Kornati National Park
The majority of boaters come to the Kornati islands, Croatia's largest island labyrinth, during the summer when there is so much sun that it tends to hide rather than reveal. The sunbathed Kornati islands, full of bare, white dazzling flagstones, aren't much of a visual experience. When I first sailed into Modri Bok, a bay situated in the middle of the southern side of the Kornati islands, it was a hot summer around noon and I asked myself, blinking: "What is there to see?" Years later, I returned to Modri Bok and Kornati during more appropriate seasons, with the sun in a different position, and realised that this bare and wide bay was ideal for dreaming about holy simplicity.
In Modri Bok, you have an opportunity to make friends with the blueness, because in this bay there is not even a shade of turquoise, suggesting that the depth beneath us is sufficient enough for good anchoring and relaxed swimming. The bay is deep, except at the edges, but unlike the depths of the open sea is tame, domestic and safe.
First of all there is Strižnji Rt, the headland that closes Modri Bok and provides good protection to the bay from the mistral. Its sloping coastline, unlike other Adriatic bays, does not follow the line of a funnel, but rather borders it by creating the shape of an open rectangle, and provides a feeling of being in a spacious blue living room. The small island of Bisaga in front of the bay serves as extra protection, along with Golić or Mala Bisaga to the west of it. Unlike in Strižnja and Kravljačica, the nearest Kornati bays to it, there are no houses in Modri Bok, which means that a stay in this bay provides a sense of intimacy that is becoming increasingly rare and whose gentleness is best experienced under a special light: the early morning hours and moments when day slowly turns to night.
Spring is especially beautiful on the Kornati islands. In Modri Bok in April and May, the blueness of the sea and whiteness of the stone is complemented by the fresh greenness of the first vegetation, purple rows of flowers and yellow lines of the Spanish broom shrubs. However, this magical fragrant image of Modri Bok is not without a discreet human signature; high uphill from the sea and all the way to the top of Kornati, there extends a large straight dry stone wall, which is one of the largest I have encountered. The locals call it the wall, and it separates flocks of sheep preventing them from getting mixed. Even today, it serves its purpose and is at the same time a heritage monument of dry stone which we have only recently been trying to get protection for.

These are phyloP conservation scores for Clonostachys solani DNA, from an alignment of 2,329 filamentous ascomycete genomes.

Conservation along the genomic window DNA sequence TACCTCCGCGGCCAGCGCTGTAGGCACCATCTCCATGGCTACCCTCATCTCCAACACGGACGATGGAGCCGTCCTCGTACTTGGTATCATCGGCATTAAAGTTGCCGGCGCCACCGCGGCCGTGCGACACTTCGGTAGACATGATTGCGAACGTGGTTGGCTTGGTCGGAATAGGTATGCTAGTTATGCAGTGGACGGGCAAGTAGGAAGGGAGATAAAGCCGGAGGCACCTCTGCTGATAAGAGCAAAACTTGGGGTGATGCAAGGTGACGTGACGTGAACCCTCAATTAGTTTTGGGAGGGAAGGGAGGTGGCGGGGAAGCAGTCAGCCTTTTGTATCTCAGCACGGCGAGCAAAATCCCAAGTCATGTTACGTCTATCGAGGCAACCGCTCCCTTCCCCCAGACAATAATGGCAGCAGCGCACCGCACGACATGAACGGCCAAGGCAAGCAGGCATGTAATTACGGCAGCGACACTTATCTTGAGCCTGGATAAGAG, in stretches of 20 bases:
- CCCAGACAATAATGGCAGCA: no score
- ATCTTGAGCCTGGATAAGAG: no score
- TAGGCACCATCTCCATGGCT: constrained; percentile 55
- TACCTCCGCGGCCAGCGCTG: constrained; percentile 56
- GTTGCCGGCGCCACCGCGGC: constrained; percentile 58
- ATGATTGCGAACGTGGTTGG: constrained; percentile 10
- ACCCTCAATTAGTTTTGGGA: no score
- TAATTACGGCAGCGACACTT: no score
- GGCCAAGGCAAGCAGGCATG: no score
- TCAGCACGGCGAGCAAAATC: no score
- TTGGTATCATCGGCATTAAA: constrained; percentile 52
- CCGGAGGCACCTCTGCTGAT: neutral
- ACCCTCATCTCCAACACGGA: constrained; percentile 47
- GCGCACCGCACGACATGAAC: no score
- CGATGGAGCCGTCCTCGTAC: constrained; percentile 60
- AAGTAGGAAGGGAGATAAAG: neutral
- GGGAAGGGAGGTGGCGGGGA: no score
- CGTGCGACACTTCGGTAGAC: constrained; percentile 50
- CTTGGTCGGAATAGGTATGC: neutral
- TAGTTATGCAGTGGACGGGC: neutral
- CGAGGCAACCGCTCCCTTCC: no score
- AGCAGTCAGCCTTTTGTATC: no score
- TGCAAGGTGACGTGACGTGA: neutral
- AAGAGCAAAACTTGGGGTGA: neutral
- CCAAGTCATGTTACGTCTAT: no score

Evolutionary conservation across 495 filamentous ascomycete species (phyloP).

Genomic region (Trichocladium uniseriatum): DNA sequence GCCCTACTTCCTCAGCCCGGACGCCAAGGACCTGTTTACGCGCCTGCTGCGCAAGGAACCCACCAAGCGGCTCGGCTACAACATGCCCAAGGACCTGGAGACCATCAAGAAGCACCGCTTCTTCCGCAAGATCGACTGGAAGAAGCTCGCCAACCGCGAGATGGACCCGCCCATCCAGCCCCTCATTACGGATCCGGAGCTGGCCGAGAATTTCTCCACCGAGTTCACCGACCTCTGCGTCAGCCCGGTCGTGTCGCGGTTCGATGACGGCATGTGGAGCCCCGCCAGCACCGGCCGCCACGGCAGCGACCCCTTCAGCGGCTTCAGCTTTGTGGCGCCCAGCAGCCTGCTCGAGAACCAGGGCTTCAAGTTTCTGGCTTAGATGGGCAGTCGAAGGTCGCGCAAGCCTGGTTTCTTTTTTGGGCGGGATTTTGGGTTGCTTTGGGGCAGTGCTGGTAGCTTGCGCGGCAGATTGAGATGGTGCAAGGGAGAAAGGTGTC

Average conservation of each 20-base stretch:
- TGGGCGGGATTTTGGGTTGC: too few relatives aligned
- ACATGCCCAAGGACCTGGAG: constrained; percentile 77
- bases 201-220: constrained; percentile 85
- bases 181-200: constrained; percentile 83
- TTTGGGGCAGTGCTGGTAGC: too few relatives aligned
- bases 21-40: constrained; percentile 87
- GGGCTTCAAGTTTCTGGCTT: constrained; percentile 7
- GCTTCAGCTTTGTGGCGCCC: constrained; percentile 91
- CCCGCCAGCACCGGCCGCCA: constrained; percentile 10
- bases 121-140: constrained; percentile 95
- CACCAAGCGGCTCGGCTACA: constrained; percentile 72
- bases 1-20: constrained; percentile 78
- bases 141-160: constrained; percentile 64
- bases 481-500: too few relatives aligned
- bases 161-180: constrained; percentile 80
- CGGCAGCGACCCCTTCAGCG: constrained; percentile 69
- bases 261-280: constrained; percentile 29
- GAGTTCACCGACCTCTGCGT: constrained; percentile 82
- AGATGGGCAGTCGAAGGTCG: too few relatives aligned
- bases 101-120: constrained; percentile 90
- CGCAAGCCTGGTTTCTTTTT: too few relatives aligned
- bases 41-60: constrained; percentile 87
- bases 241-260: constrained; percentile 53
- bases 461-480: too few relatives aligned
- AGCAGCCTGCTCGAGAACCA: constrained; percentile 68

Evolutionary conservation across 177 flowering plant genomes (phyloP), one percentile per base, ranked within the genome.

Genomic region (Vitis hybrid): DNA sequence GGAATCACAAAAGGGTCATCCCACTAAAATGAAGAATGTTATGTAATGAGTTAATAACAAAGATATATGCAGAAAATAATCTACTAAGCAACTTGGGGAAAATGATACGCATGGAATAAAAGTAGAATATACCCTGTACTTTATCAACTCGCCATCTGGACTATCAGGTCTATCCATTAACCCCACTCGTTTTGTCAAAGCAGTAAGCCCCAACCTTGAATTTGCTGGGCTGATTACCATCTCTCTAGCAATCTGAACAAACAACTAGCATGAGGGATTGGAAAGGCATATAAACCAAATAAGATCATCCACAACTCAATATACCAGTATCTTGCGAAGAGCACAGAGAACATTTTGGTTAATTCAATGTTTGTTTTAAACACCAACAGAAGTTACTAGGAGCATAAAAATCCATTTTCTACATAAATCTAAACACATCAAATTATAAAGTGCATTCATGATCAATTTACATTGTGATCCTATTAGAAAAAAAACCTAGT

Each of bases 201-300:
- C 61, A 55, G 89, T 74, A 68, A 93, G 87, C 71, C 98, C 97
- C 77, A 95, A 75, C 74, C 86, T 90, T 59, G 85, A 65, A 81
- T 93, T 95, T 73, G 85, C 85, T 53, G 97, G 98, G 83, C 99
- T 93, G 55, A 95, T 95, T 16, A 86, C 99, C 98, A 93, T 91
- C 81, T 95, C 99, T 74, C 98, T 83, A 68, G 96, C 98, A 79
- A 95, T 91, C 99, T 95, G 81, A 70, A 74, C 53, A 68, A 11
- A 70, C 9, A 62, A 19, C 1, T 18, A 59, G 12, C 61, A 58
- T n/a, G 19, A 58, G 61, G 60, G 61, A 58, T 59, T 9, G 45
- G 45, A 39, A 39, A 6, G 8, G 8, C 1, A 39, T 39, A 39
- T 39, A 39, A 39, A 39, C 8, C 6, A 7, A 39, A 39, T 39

By climbing the wall, you are able to observe Modri Bok from a seagull's perspective and more fully appreciate the square surface of its tamed sea. If you want to meet the locals, you need to remember that a well-worn path extends from Modri Bok to nearby Strižnja and a little further on to Kravljačica. However, the persistence of Kornati's locals and their ancestors is also evident from other testimonials to life on the Kornati islands. Two island fields are situated above Modri Bok, Strižnja and Kravljačica: the Željkovac (Želikovac) plateau with its large olive grove, and Tarac, where there was once a vineyard.
The Church of Our Lady of Tarac (dedicated to the Visitation of the Blessed Virgin Mary), which is situated here, was built on a 58-metre-high headland. The small, white painted church with a single tree on the bare Kornati land is part of my regular pilgrimage towards holy simplicity. On the first Sunday in July, one of the most beautiful church festivals is held here. Hundreds of boats sail in procession from Murter so that people can thank Our Lady for their successful navigation through the Kornati sea. The church was built in the 12th century on the foundations of an early Christian basilica, of which only the apse was left behind, and which dates back to the 6th century and the Byzantine era of Justinian's reconquest. All this shows that the Kornati islands are only a "wilderness" at first sight, as underneath there exist deep layers of history that experts have yet to discover, and the administration of the National Park to make sense of. This is also evident in Tureta, a fort situated not far from Our Lady of Tarac. It was built in the 6th century between the periods of Late Antiquity and the Early Middle Ages in the era of the Emperor Justinian, and was used to control navigation in the re-established channel in this part of the Adriatic. The Kornati Tureta is part of a larger system of Byzantine marine fortifications in the Adriatic.
About the author:
Josip Antić was born in Šibenik, and Šibenik Bay was the first sea that he set sail in. As a journalist, he worked for numerous Croatian daily and weekly newspapers and portals, reporting during both war and peace from Parliament and the streets. He also spent a number of years as an editor. He remembers only those articles and reports he published about the sea and from the sea, spending time with fishermen, yachtsmen, sailors, caulkers and seagulls. For more than 10 years he was the editor of a nautical magazine.
He lives and works in Zagreb and sails in the Adriatic when he is able to.